Song Lyrics


There once was a very, very holy Vicar
who was walking along the street one day
When he heard a little voice saying excuse me Vicar
Oh help me Vicar the voice did say

The Vicar looked about but all he could see
Was a tiny little frog sitting on the ground
Oh my dear little froggie did you speak to me
Was it you who spoke when I heard that sound

Oh yes said the frog oh help me Vicar
Cause I am not a frog you see
I'm a choirboy really but a very wicked fairy
Put a nasty spell on me

The only way that I can be saved
From this wicked spell the little frog said
Is for someone to take me and put in a place
Where a very holy man has laid his head

So the Vicar took him and put him on his pillow
And there he lay till the break of day
The very next morning a blessed miracle
The spell was lifted I'm glad to say

For there was a choirboy in bed with the Vicar
And I hope you think this all makes sense
Because my Lord and members of the Jury
Rests the case for the defense

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(Christy Moore)

About the time I saw the light of morning, a comradeship of heroes was laid
From every corner of the world came sailing the Fifth International Brigade

They came to stand beside the Spanish people to try and stem the rising fascist tide
Franco's allies were the powerful and wealthy; Frank Ryan's men came from the other side

Even the olives were bleeding as the battle for Madrid it thundered on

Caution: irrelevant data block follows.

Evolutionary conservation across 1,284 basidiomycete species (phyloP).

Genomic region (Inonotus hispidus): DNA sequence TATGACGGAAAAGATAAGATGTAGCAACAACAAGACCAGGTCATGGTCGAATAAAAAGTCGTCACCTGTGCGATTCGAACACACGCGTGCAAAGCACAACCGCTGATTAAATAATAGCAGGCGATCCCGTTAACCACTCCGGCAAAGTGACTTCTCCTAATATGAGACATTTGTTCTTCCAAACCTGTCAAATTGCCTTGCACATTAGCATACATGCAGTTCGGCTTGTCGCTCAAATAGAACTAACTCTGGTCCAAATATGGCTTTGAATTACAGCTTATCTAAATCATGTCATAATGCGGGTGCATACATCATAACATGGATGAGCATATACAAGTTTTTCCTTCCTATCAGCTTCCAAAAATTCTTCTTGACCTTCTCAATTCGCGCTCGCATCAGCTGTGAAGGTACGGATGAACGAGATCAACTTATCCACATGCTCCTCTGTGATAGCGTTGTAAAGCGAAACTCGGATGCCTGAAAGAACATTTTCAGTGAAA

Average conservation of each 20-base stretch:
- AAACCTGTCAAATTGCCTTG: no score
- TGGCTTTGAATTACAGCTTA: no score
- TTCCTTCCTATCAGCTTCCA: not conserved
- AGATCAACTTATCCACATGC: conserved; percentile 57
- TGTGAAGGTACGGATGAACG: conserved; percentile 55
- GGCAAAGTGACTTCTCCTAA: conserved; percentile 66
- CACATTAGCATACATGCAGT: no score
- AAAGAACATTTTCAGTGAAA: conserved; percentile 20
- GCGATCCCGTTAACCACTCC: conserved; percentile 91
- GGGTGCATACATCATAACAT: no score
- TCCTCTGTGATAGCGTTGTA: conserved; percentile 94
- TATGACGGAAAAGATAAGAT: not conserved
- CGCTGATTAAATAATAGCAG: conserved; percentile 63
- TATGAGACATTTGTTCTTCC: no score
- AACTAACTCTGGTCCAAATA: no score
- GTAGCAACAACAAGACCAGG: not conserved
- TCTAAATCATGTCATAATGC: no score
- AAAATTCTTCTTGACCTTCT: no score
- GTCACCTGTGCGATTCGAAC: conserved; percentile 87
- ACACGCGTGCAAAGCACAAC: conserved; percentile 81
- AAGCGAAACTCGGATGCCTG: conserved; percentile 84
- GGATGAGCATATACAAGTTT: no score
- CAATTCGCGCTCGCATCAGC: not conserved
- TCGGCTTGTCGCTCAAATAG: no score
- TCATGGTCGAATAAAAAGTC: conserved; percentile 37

Truth and love against the force of evil, brotherhood against the fascist clan

Viva La Quince Brigada, No Paseran the pledge that made them fight
Adelante was the cry around the hillside, let us all remember them tonight

Bob Hillard was a Church of Ireland pastor, for Killarney across the Pyrenees he came
From Derry came a brave young Christian Brother, side by side they fought and died in Spain

Tommy Woods aged seventeen died in Cordoba, with Na Fianna he learned to hold his gun
From Dublin to the Viva del Rio, where he fought and died beneath the Spanish sun

Many Irishmen heard the call of Franco, join Hitler and Mussolini too
Propaganda from the pulpit and newspaper helped O'Duffy to enlist his crew


The word came from Maynooth support the Nazi's, the men of cloth failed yet again
When Bishops blessed the Blueshirts in Dun Laoghaire as they sailed beneath the swastika to Spain

This song is a tribute to Frank Ryan, Kit Conway and Dinny Cody too
Peter Daly, Charlie Regan and Hugh Bonner, though many died I can but name a few

Danny Doyle, Blasser-Brown and Charlie Donnelly, Liam Tumilson and Jim Straney from the falls
Jack Nalty, Tommy Patton and Frank Conroy, Jim Foley, Tony Fox and Dick O'Neill


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(Jim MacLean)

They hung Wallace high of the gallows and cut down ere he was dead
And as he choked the Queen jeered for daring to cross English Ted
His heart and his liver were savaged as her majesty watched the glad scene
His head was cut off, he was quartered ’twas an afternoon fit for a Queen

They murdered the Wallace for treason
His body has long since decayed
But no English crown can destroy him
For Wallace is with us today, Aye Wallace is with us today